RELEASE – Former Manning Police Chief Pleads Guilty in Federal Court to Theft of Government Funds, Making a False Statement
Charleston, South Carolina — United States Attorney Sherri A. Lydon announced today that Gary B. Shaffer, 60, the former Chief of Police in Manning, has pleaded guilty in federal court to theft of federal funds and making a false statement.
Evidence presented to the court established that Shaffer was the Manning Chief of Police until August 2018. On September 12, 2015, Manning police officers performed a traffic stop in which they seized $80,800 from two individuals. That money should have been deposited into a City of Manning bank account with the Bank of Clarendon. On September 19, 2015, Shaffer began making large cash deposits into ATMs. By November 10, 2015, he had deposited approximately $78,514 into his personal accounts by way of cash ATM deposits.
In May 2016, a state court ordered the Manning Police Department to return a portion of the money to the individuals from whom the money was seized on September 12, 2015. On May 23, 2016, three official checks were issued from Shaffer’s personal accounts. The checks were made out to the attorney who represented the individuals to whom the money was supposed to be returned, and their total value was the exact amount that the state court had ordered to be returned.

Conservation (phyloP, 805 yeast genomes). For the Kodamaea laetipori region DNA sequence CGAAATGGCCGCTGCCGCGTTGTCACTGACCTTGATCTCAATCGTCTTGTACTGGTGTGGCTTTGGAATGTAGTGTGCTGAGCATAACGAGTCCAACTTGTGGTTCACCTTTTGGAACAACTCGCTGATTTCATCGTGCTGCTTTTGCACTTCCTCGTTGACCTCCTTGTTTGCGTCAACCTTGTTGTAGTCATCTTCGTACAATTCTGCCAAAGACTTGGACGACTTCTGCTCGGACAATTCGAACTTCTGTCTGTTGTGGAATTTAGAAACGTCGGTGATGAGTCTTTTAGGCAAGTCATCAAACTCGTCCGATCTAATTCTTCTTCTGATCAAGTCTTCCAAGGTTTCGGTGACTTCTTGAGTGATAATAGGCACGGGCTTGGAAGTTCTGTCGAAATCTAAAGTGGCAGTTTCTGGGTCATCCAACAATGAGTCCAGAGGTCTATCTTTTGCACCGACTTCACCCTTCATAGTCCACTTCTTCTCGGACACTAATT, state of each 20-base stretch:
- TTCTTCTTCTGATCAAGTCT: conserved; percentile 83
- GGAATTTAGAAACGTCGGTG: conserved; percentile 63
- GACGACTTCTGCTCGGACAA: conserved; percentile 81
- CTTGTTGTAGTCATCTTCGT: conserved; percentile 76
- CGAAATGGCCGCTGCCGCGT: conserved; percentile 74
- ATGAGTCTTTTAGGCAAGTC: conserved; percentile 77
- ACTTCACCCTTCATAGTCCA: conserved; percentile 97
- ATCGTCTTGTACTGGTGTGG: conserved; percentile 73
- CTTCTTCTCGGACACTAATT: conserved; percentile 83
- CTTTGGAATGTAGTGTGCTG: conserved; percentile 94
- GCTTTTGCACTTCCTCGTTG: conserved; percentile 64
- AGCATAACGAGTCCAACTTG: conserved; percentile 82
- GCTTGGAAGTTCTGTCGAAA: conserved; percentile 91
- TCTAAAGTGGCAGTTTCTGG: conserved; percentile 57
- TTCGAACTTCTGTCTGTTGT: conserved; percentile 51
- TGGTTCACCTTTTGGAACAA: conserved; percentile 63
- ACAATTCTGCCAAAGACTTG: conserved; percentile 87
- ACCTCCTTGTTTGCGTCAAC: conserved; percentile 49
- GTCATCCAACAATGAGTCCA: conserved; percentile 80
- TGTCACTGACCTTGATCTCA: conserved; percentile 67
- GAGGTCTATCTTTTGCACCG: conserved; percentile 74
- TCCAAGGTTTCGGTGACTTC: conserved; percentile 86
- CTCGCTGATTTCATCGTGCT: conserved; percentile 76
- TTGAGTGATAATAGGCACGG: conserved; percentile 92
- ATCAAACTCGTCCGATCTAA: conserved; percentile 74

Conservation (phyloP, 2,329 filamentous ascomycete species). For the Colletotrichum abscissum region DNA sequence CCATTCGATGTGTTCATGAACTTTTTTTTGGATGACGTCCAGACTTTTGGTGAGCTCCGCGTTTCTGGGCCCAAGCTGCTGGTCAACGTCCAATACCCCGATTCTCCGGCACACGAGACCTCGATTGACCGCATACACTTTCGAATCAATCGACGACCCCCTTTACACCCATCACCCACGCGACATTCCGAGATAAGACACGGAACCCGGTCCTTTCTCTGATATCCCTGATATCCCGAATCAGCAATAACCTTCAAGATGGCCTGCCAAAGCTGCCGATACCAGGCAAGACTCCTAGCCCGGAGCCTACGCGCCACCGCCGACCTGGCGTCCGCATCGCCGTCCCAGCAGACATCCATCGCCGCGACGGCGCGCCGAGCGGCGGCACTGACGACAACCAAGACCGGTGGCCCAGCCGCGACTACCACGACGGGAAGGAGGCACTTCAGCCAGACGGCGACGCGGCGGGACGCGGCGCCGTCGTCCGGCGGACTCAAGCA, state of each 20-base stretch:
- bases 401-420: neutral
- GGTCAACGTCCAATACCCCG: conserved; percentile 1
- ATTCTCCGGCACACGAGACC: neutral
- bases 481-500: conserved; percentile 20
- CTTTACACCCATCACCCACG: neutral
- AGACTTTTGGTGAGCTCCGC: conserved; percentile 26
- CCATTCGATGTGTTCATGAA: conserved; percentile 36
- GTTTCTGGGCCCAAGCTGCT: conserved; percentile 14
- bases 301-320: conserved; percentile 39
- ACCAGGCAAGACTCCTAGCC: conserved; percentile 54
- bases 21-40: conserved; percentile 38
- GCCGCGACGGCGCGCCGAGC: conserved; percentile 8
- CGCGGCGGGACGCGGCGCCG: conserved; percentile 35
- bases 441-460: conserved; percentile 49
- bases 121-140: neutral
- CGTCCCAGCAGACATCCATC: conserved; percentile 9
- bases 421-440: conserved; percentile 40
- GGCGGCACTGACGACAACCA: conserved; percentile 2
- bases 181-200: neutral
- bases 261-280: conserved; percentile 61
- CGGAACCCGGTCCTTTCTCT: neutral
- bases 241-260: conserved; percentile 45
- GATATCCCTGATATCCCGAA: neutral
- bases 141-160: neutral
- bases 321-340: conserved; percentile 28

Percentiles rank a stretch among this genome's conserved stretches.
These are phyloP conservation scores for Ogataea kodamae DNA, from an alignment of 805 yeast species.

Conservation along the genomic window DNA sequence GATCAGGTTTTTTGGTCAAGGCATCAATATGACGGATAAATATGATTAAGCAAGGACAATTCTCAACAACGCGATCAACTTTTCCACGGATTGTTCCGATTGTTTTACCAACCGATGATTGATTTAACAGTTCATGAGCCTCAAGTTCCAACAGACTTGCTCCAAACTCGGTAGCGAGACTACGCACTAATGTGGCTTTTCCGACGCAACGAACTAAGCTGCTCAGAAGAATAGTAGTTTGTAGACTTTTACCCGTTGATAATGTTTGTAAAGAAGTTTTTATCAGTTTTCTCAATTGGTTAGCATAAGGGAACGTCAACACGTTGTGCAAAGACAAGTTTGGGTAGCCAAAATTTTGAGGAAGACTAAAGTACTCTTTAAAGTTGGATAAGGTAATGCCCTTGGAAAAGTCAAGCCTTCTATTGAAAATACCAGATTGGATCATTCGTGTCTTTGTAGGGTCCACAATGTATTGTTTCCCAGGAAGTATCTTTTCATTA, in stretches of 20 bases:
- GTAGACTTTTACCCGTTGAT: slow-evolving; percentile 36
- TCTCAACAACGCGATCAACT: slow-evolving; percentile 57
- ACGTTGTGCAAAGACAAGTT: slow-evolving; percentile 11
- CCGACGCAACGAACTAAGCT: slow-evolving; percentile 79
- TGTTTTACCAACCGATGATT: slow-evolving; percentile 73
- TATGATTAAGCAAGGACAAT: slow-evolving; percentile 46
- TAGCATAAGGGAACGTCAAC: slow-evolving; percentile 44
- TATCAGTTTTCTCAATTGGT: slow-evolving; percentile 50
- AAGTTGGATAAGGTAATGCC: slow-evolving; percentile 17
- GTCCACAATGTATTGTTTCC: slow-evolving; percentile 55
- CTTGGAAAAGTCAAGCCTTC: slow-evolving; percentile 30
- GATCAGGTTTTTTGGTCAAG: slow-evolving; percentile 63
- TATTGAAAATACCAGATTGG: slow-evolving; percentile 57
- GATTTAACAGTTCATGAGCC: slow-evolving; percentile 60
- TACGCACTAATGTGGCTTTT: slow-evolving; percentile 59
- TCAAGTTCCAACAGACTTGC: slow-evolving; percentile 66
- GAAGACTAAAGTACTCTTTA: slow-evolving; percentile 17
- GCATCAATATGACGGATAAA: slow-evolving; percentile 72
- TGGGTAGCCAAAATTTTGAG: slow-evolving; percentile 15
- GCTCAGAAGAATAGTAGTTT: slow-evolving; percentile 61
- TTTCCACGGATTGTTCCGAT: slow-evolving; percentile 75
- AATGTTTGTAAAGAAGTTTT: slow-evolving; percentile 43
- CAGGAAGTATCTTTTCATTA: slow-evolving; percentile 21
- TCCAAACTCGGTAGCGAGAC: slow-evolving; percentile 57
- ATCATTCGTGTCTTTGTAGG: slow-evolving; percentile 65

During an interview in February 2017, Shaffer told an agent with the Federal Bureau of Investigation that the deposits were of money he had been saving for years from various sources. Shaffer admitted in federal court that this statement was false.
Shaffer faces a maximum penalty of 10 years in federal prison and a fine of $250,000. United States District Judge Bruce Howe Hendricks, of Charleston, accepted the guilty plea and will sentence Shaffer after receiving and reviewing a presentencing report prepared by the United States Probation Office.
The charges against Shaffer were the result of an investigation by the Federal Bureau of Investigation. Assistant United States Attorneys Brook Bowers Andrews and William Camden Lewis of the Columbia office are prosecuting the case.
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